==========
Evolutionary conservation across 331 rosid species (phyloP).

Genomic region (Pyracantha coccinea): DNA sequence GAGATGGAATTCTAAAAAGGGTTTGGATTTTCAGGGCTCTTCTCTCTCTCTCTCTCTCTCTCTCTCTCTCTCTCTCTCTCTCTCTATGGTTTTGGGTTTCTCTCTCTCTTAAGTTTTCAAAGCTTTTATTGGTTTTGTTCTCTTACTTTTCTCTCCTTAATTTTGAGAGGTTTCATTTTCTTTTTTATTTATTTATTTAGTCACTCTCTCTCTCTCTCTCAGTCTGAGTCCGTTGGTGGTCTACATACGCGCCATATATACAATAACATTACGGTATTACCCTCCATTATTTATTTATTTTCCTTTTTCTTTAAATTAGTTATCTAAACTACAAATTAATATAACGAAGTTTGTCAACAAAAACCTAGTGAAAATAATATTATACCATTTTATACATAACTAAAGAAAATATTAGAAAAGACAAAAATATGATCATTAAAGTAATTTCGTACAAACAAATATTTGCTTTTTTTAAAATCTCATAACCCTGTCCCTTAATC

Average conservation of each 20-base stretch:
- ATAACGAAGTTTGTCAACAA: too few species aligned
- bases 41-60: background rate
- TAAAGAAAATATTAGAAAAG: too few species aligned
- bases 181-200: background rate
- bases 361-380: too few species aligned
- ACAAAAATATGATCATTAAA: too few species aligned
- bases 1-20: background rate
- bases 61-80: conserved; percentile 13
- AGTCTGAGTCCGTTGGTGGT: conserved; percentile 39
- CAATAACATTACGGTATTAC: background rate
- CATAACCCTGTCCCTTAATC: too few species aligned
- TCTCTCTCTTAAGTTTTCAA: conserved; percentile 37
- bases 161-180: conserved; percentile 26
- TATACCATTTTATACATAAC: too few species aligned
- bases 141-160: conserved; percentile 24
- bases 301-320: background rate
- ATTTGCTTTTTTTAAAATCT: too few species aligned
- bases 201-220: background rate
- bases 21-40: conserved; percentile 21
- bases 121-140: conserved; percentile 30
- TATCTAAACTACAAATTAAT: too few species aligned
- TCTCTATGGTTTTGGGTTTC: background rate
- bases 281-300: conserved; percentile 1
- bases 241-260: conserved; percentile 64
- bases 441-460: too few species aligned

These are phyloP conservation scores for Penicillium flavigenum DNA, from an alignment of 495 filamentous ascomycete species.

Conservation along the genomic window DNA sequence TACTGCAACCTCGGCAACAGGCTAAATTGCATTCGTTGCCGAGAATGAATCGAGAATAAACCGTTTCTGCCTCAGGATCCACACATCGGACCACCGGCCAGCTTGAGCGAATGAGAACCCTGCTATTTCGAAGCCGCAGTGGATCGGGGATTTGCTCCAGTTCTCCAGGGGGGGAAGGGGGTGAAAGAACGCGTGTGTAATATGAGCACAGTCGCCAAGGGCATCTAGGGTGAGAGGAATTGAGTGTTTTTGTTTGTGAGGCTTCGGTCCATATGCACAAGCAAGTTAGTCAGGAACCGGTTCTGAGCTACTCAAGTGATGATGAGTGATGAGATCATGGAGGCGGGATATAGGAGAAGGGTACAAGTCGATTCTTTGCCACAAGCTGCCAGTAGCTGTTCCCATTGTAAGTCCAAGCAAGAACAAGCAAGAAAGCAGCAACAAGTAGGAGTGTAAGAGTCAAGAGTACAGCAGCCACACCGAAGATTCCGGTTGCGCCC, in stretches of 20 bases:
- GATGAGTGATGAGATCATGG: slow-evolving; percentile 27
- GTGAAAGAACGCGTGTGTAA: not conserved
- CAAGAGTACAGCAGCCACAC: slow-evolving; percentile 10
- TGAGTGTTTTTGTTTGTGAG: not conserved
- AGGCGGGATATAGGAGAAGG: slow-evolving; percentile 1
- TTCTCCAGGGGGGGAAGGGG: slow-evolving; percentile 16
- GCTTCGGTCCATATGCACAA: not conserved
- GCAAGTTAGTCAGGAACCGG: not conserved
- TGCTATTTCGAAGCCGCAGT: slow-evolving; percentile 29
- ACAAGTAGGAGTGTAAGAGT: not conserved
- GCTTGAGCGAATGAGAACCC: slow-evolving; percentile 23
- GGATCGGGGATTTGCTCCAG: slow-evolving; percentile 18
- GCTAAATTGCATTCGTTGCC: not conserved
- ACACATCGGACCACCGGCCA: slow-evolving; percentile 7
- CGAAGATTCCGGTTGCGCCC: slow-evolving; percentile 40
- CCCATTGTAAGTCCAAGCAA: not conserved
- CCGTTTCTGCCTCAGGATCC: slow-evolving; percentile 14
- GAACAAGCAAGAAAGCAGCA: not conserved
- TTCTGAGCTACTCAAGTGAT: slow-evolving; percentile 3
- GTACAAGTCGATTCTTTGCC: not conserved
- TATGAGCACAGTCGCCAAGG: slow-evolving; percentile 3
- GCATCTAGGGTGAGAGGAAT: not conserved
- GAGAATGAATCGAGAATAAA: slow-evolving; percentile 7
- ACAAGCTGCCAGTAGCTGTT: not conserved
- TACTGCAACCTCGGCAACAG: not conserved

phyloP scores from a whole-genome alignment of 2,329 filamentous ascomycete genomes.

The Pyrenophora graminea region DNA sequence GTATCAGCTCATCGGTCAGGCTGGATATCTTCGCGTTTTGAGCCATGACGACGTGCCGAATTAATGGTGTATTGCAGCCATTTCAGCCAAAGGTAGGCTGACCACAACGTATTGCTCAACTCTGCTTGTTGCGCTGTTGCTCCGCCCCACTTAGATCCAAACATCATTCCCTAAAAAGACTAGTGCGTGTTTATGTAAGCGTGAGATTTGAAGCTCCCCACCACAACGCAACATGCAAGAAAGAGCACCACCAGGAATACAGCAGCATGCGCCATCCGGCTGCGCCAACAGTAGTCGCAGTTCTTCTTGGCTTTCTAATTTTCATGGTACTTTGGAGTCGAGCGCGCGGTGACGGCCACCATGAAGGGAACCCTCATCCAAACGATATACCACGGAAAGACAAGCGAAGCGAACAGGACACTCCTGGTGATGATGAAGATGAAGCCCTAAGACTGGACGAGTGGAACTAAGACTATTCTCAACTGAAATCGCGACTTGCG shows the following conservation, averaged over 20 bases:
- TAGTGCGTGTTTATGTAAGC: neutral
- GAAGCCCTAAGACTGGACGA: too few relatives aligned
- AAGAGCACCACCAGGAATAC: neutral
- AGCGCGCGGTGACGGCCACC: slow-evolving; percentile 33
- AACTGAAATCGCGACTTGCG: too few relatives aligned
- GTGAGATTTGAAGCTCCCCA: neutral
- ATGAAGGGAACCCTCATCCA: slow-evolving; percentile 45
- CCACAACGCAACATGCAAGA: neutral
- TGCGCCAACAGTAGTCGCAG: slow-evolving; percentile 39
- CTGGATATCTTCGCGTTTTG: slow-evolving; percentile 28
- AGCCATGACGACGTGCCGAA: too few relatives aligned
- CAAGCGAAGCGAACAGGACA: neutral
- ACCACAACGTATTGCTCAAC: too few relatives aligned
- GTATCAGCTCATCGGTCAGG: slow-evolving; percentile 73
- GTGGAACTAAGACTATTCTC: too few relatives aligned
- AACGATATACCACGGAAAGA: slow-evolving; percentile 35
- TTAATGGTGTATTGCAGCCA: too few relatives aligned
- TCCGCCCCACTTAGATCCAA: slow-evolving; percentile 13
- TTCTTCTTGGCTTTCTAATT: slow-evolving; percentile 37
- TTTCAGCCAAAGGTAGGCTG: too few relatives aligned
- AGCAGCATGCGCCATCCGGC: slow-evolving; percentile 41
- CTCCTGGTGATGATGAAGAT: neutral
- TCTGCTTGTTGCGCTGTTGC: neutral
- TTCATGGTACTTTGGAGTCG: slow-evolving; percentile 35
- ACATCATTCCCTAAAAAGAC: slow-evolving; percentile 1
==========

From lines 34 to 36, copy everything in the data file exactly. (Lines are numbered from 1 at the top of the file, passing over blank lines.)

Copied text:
- TGAGTGTTTTTGTTTGTGAG: not conserved
- AGGCGGGATATAGGAGAAGG: slow-evolving; percentile 1
- TTCTCCAGGGGGGGAAGGGG: slow-evolving; percentile 16